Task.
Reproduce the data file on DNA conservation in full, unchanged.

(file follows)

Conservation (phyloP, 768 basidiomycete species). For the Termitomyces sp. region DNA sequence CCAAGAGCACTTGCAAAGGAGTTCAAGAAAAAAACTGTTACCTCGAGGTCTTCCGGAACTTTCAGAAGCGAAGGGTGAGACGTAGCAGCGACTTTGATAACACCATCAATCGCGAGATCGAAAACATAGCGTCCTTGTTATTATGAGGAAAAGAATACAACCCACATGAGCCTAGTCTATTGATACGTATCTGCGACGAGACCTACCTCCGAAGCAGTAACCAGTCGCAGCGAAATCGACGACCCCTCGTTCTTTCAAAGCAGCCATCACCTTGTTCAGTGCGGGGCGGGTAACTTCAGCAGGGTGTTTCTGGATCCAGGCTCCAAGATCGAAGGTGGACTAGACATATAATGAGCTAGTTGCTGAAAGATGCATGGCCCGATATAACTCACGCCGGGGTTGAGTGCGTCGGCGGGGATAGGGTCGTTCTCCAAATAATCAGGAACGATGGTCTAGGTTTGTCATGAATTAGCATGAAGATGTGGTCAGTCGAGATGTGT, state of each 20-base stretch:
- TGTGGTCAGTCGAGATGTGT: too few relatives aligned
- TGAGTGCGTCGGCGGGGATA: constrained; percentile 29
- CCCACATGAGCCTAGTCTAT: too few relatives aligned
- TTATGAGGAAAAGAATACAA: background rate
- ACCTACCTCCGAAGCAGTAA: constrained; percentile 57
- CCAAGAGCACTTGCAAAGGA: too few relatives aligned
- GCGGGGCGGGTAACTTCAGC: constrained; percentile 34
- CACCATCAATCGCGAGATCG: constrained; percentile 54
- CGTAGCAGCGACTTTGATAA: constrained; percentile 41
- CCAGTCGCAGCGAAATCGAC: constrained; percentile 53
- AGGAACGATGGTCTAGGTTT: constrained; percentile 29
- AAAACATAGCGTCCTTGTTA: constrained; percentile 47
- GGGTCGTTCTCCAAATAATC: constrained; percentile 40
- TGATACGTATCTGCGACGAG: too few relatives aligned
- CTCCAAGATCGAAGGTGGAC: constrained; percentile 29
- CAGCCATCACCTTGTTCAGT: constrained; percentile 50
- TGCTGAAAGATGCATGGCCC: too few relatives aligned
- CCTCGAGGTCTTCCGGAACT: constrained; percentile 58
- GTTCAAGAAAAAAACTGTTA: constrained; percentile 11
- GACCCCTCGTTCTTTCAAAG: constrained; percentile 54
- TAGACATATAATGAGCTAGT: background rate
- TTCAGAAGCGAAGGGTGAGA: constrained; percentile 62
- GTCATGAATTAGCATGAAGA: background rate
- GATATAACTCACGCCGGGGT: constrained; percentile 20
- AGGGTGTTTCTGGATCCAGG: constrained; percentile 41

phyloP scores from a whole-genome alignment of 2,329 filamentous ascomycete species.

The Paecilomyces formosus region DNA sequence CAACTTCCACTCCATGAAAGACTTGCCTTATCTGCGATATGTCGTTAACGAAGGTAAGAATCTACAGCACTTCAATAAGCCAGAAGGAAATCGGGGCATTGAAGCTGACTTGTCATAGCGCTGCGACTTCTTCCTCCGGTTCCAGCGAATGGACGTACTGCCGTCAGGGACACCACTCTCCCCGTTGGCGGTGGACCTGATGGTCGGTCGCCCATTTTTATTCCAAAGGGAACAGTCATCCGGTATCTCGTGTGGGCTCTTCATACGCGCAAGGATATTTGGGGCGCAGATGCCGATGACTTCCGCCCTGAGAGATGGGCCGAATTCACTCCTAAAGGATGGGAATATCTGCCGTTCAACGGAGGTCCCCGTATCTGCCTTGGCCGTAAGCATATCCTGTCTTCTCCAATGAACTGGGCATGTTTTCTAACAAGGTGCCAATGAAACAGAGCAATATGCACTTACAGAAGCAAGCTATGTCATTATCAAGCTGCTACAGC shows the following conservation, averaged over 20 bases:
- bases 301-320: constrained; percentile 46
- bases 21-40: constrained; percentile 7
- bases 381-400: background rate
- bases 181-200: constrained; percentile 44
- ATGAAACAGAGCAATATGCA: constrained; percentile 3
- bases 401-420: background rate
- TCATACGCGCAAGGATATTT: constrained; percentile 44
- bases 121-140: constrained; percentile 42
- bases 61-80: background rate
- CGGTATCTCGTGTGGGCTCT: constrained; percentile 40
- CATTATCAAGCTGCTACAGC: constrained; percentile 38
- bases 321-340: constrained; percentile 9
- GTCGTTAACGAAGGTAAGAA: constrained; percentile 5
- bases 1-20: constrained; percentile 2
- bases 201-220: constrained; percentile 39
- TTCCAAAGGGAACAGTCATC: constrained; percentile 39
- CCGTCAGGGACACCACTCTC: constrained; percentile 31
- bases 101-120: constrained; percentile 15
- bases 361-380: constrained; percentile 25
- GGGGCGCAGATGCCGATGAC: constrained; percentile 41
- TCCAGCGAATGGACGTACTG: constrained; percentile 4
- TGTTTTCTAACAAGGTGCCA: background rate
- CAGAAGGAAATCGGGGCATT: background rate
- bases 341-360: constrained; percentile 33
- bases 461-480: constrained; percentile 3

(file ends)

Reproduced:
Conservation (phyloP, 768 basidiomycete species). For the Termitomyces sp. region DNA sequence CCAAGAGCACTTGCAAAGGAGTTCAAGAAAAAAACTGTTACCTCGAGGTCTTCCGGAACTTTCAGAAGCGAAGGGTGAGACGTAGCAGCGACTTTGATAACACCATCAATCGCGAGATCGAAAACATAGCGTCCTTGTTATTATGAGGAAAAGAATACAACCCACATGAGCCTAGTCTATTGATACGTATCTGCGACGAGACCTACCTCCGAAGCAGTAACCAGTCGCAGCGAAATCGACGACCCCTCGTTCTTTCAAAGCAGCCATCACCTTGTTCAGTGCGGGGCGGGTAACTTCAGCAGGGTGTTTCTGGATCCAGGCTCCAAGATCGAAGGTGGACTAGACATATAATGAGCTAGTTGCTGAAAGATGCATGGCCCGATATAACTCACGCCGGGGTTGAGTGCGTCGGCGGGGATAGGGTCGTTCTCCAAATAATCAGGAACGATGGTCTAGGTTTGTCATGAATTAGCATGAAGATGTGGTCAGTCGAGATGTGT, state of each 20-base stretch:
- TGTGGTCAGTCGAGATGTGT: too few relatives aligned
- TGAGTGCGTCGGCGGGGATA: constrained; percentile 29
- CCCACATGAGCCTAGTCTAT: too few relatives aligned
- TTATGAGGAAAAGAATACAA: background rate
- ACCTACCTCCGAAGCAGTAA: constrained; percentile 57
- CCAAGAGCACTTGCAAAGGA: too few relatives aligned
- GCGGGGCGGGTAACTTCAGC: constrained; percentile 34
- CACCATCAATCGCGAGATCG: constrained; percentile 54
- CGTAGCAGCGACTTTGATAA: constrained; percentile 41
- CCAGTCGCAGCGAAATCGAC: constrained; percentile 53
- AGGAACGATGGTCTAGGTTT: constrained; percentile 29
- AAAACATAGCGTCCTTGTTA: constrained; percentile 47
- GGGTCGTTCTCCAAATAATC: constrained; percentile 40
- TGATACGTATCTGCGACGAG: too few relatives aligned
- CTCCAAGATCGAAGGTGGAC: constrained; percentile 29
- CAGCCATCACCTTGTTCAGT: constrained; percentile 50
- TGCTGAAAGATGCATGGCCC: too few relatives aligned
- CCTCGAGGTCTTCCGGAACT: constrained; percentile 58
- GTTCAAGAAAAAAACTGTTA: constrained; percentile 11
- GACCCCTCGTTCTTTCAAAG: constrained; percentile 54
- TAGACATATAATGAGCTAGT: background rate
- TTCAGAAGCGAAGGGTGAGA: constrained; percentile 62
- GTCATGAATTAGCATGAAGA: background rate
- GATATAACTCACGCCGGGGT: constrained; percentile 20
- AGGGTGTTTCTGGATCCAGG: constrained; percentile 41

phyloP scores from a whole-genome alignment of 2,329 filamentous ascomycete species.

The Paecilomyces formosus region DNA sequence CAACTTCCACTCCATGAAAGACTTGCCTTATCTGCGATATGTCGTTAACGAAGGTAAGAATCTACAGCACTTCAATAAGCCAGAAGGAAATCGGGGCATTGAAGCTGACTTGTCATAGCGCTGCGACTTCTTCCTCCGGTTCCAGCGAATGGACGTACTGCCGTCAGGGACACCACTCTCCCCGTTGGCGGTGGACCTGATGGTCGGTCGCCCATTTTTATTCCAAAGGGAACAGTCATCCGGTATCTCGTGTGGGCTCTTCATACGCGCAAGGATATTTGGGGCGCAGATGCCGATGACTTCCGCCCTGAGAGATGGGCCGAATTCACTCCTAAAGGATGGGAATATCTGCCGTTCAACGGAGGTCCCCGTATCTGCCTTGGCCGTAAGCATATCCTGTCTTCTCCAATGAACTGGGCATGTTTTCTAACAAGGTGCCAATGAAACAGAGCAATATGCACTTACAGAAGCAAGCTATGTCATTATCAAGCTGCTACAGC shows the following conservation, averaged over 20 bases:
- bases 301-320: constrained; percentile 46
- bases 21-40: constrained; percentile 7
- bases 381-400: background rate
- bases 181-200: constrained; percentile 44
- ATGAAACAGAGCAATATGCA: constrained; percentile 3
- bases 401-420: background rate
- TCATACGCGCAAGGATATTT: constrained; percentile 44
- bases 121-140: constrained; percentile 42
- bases 61-80: background rate
- CGGTATCTCGTGTGGGCTCT: constrained; percentile 40
- CATTATCAAGCTGCTACAGC: constrained; percentile 38
- bases 321-340: constrained; percentile 9
- GTCGTTAACGAAGGTAAGAA: constrained; percentile 5
- bases 1-20: constrained; percentile 2
- bases 201-220: constrained; percentile 39
- TTCCAAAGGGAACAGTCATC: constrained; percentile 39
- CCGTCAGGGACACCACTCTC: constrained; percentile 31
- bases 101-120: constrained; percentile 15
- bases 361-380: constrained; percentile 25
- GGGGCGCAGATGCCGATGAC: constrained; percentile 41
- TCCAGCGAATGGACGTACTG: constrained; percentile 4
- TGTTTTCTAACAAGGTGCCA: background rate
- CAGAAGGAAATCGGGGCATT: background rate
- bases 341-360: constrained; percentile 33
- bases 461-480: constrained; percentile 3